You are 46 today.¬† And I don’t care how old you are, Bono.¬† I paid good money and trudged through the rain last year in hopes of getting to see you crawl around on the stage.¬† I don’t think there was actually as much slithering as I had anticipated,¬†but not to worry.¬† I got my voyueristic gal’s money’s worth.¬† You’re such a great performer, and the¬†stage design and effects were great.¬† You know I’ve had a thing for you, Bon, since I’ve been 17.¬† I’ll still probably think you’re cute when you’re 80.¬† (But tell the Edge I’ve figured out that he wears those caps because he’s lost all his hair).¬† Paul thought the political exhortations at the concert were a little heavy handed, but come on! It¬†just wouldn’t be a U2 concert without those.¬† Mark and Fran were there with us, too.¬† And Grandma and Grandpa K. were at our house on their first serious baby-sitting mission with 6-week old Emma.¬†¬†No one else could have pulled me away for so many hours from such a tiny daughter but you.¬† Anyway, all the best to you for a great¬†day and year!¬†

Just A Statistic

Wednesday, January 25th, 2006


OK, I admit it. I’m a sucker for pop-astrology, and more than willing to believe that much of the behavior of anyone I know is driven primarily by his or her particular sun-sign. That little bit of (arguable) irrationality aside, I like to think of myself as an independent spirit, and certainly not as a predictable type, or as one governed by mean trends.

But all that’s been blown to “H-E-double toothpicks,” as we say in Wisconsin, after yesterday.

Yesterday was January 24, 2006. And do you know what they say about January 24ths, in general? I didn’t, until last night, when I caught a report of a study (click here) that claims that on January 24ths, people are the most depressed than on any other day of the year.

And how did the scientist conducting the study figure this out? By using a very precise formula, of course. Here’s a quote:

Dr. Cliff Arnall’s calculations show that misery peaks on Monday. Arnall, who specializes in seasonal disorders at the University of Cardiff, Wales, created a formula that takes into account numerous feelings to devise peoples’ lowest point.

The model is: [W + (D-d)] x TQ/M x NA

The equation is broken down into seven variables: (W) weather, (D) debt, (d) monthly salary, (T) time since Christmas, (Q) time since failed quit attempt, (M) low motivational levels and (NA) the need to take action.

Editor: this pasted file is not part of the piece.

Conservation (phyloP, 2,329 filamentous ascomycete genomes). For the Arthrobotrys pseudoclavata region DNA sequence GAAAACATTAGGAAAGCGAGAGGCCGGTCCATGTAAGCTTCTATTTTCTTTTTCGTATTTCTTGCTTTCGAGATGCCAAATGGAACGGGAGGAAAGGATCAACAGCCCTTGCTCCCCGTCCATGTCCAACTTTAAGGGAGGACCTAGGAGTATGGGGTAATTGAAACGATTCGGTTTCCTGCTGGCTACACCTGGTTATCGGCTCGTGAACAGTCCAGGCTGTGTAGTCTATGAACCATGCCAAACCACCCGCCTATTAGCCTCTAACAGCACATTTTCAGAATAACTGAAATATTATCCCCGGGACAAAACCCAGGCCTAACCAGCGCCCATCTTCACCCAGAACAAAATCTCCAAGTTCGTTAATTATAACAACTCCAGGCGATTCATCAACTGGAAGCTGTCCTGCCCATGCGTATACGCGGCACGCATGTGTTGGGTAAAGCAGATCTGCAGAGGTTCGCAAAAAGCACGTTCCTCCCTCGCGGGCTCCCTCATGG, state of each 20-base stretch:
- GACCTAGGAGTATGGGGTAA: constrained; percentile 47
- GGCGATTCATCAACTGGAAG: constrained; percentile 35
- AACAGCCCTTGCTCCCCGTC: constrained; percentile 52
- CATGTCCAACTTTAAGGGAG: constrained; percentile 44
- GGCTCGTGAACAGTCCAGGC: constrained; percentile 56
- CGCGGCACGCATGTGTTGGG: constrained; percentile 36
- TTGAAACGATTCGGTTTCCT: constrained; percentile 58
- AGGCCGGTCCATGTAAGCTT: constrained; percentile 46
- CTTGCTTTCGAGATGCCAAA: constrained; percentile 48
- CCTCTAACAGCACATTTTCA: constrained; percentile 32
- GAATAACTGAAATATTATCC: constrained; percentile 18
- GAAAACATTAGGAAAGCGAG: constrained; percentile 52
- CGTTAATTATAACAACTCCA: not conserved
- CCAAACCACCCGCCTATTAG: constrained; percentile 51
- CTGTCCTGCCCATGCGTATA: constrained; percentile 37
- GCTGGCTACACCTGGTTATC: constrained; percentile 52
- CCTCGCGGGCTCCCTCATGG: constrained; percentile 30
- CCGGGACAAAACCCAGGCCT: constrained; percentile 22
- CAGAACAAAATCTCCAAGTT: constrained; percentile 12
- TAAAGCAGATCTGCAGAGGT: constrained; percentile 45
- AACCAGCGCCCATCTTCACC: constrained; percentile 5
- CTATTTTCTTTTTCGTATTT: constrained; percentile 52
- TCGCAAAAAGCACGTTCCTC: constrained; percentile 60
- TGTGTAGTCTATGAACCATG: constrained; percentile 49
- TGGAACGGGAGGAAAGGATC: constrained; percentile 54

Hmmmmmm. So – ya’ got that everyone? It’s a simple matter of computing the Weather plus the sum of Debt minus monthly pay multiplied by the product of time since Christmas [does this work if you’re Jewish?] and time since failed attempt to quit [does it matter what?], divided by the product of low motivational levels and the need to take action.

Of Course! And here I thought everyone at work was acting sluggish just because we’ve hardly had any sunlight and everyone has S.A.D.

But, OK, now I see – mood can instead be predicted, apparently, by a nuanced calculation of the above-listed factors that causes, as the scientist puts it, ‘reality’ to kick in:

while days technically get longer after Dec. 21, cyclonic weather systems take hold in January, bringing low, dark clouds . . . . Meanwhile, the majority of people break their healthy resolutions six to seven days into the new year, and even the hangers-on have fallen off the wagon, torn off the nicotine patches and eaten the fridge empty by the third week. Any residual dregs of holiday cheer and family fun have kicked the bucket by Jan. 24.‚ÄúFollowing the initial thrill of New Year’s celebrations and changing over a new leaf, reality starts to sink in,‚Äù Arnall said. ‚ÄúThe realization coincides with the dark clouds rolling in and the obligation to pay off Christmas credit card bills.

That’s all well and good. But look at what the article goes on to say next:

The formula was devised to help a travel company “analyze when people book holidays and holiday trends,” said Alex Kennedy, spokesperson for Porter Novelli, a London-based PR agency. It seems that people are most likely to buy a ticket to paradise when they feel like hell. (Emphasis mine).

Well, I’ll be damned.


Do you know what I did yesterday – before I heard about this study, mind you – I bought two tickets to paradise. Or, to be more precise, to a week-long vacation on an Alaskan cruise for later this year. It’s something we’ve been wanting to do for over a year, and I just finally booked it yesterday. It’s not that we should really be spending money this way now, suddenly, as opposed to any earlier time. It’s just that I really want to go. And that I really wanted to book it yesterday.

So I give up. My actions are all predictable and governed by the laws of a universe of barely tangible equations. I’m a lemming, an unknowing conformist, a plaything of the gods. I might as well just give up on the concept of free will, and – what the heck – on moral responsibility while I’m at it.

But at least I’m going to enjoy me some glaciers. There’s nothing you can do to stop that, Dr. Arnell. And I’m going to sign up for the whale watching trip that “guarantees” some whale sightings, too.

So there!